Sunday, December 18, 2016

Yesterday's Bread

Life can be dry sometimes, admit it. Sometimes we let our passion die down to embers. All that's left is dust and ashes and maybe a barely-surviving coal or two, and so we trudge onwards in the dark, wishing for brighter times.


Sometimes that doesn't just describe our life, but our relationship with God.


I've been there more times than I care to admit. I've heard all the trite phrases about being sold out, on fire, all in. Those are nice when you're feeling sold out, on fire, and all in. Not so much when the emotions wave goodbye, and you feel neutral or depressed or angry or tired or scared.


Maybe you've heard this one too: passion isn't an emotion, it's a choice. It's an oft-used phrase, at least in my circles, and though it may be clich├ęd, it's absolutely true. You can have passionate emotions (there's nothing wrong with that--I love feeling passionate about something) but if that's as deep as the passion runs, it doesn't take much to send it crashing down.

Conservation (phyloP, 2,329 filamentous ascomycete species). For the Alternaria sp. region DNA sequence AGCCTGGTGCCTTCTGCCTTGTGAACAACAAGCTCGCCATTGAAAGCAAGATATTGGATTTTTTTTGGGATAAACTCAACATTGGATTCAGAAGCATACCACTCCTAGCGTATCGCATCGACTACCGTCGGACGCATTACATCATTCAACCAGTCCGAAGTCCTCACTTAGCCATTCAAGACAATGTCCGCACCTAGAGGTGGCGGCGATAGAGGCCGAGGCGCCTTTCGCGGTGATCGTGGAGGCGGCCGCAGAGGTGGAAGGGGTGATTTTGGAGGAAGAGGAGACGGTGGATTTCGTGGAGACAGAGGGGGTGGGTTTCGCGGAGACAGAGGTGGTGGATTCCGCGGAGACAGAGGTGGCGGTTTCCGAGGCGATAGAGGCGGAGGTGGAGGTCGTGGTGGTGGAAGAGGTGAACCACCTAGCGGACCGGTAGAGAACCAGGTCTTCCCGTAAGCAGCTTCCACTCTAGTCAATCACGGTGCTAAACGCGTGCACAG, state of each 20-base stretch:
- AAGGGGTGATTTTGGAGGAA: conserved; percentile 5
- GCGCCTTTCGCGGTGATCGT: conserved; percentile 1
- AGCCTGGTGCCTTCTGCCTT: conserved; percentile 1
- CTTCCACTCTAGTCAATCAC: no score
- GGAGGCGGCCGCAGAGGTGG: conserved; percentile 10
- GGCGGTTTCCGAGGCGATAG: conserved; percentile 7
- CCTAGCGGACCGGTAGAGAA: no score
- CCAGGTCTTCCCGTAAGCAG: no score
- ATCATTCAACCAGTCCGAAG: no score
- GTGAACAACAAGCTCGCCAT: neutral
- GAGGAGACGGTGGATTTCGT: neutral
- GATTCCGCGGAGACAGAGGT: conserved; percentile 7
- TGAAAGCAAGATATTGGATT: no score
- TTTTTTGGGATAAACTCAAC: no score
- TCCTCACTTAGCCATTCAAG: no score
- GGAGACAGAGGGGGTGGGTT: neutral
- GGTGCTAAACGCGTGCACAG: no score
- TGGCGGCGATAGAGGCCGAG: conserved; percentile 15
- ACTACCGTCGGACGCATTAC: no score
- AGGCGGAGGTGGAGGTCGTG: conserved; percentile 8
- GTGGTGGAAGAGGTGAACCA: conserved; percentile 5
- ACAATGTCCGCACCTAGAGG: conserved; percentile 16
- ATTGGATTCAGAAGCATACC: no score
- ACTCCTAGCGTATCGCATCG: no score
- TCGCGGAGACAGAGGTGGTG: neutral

Passion is a choice.


And sometimes you'll have to fight against every ounce of your current feelings to make that choice. Sometimes you don't feel terribly enthusiastic about someone or something, but you choose to value them anyway. You choose to put energy into building that relationship or pursuing that project. The awesome thing about making that choice, is that if you keep making it and keep making it and keep making it . . . the feelings of passion will often follow.

Revelation 3:16 in The Message version says, "You're not cold, you're not hot--far better to be cold or hot! You're stale. You're stagnant. You make me want to vomit."

When I'm stale and stagnant, I usually want to vomit, too. Being stagnant sucks. No growth, no movement, no passion--it makes me feel gross. I find in those times, I look back longingly at seasons in my life when I was passionate. I wish I could extract the feeling of blazing enthusiasm out of the past and inject it into my present. I wish I could return to those times.

Perhaps you've been there too, or maybe you're there right now, longing for that old spark.

Guess what? It doesn't work that way.

And that's okay.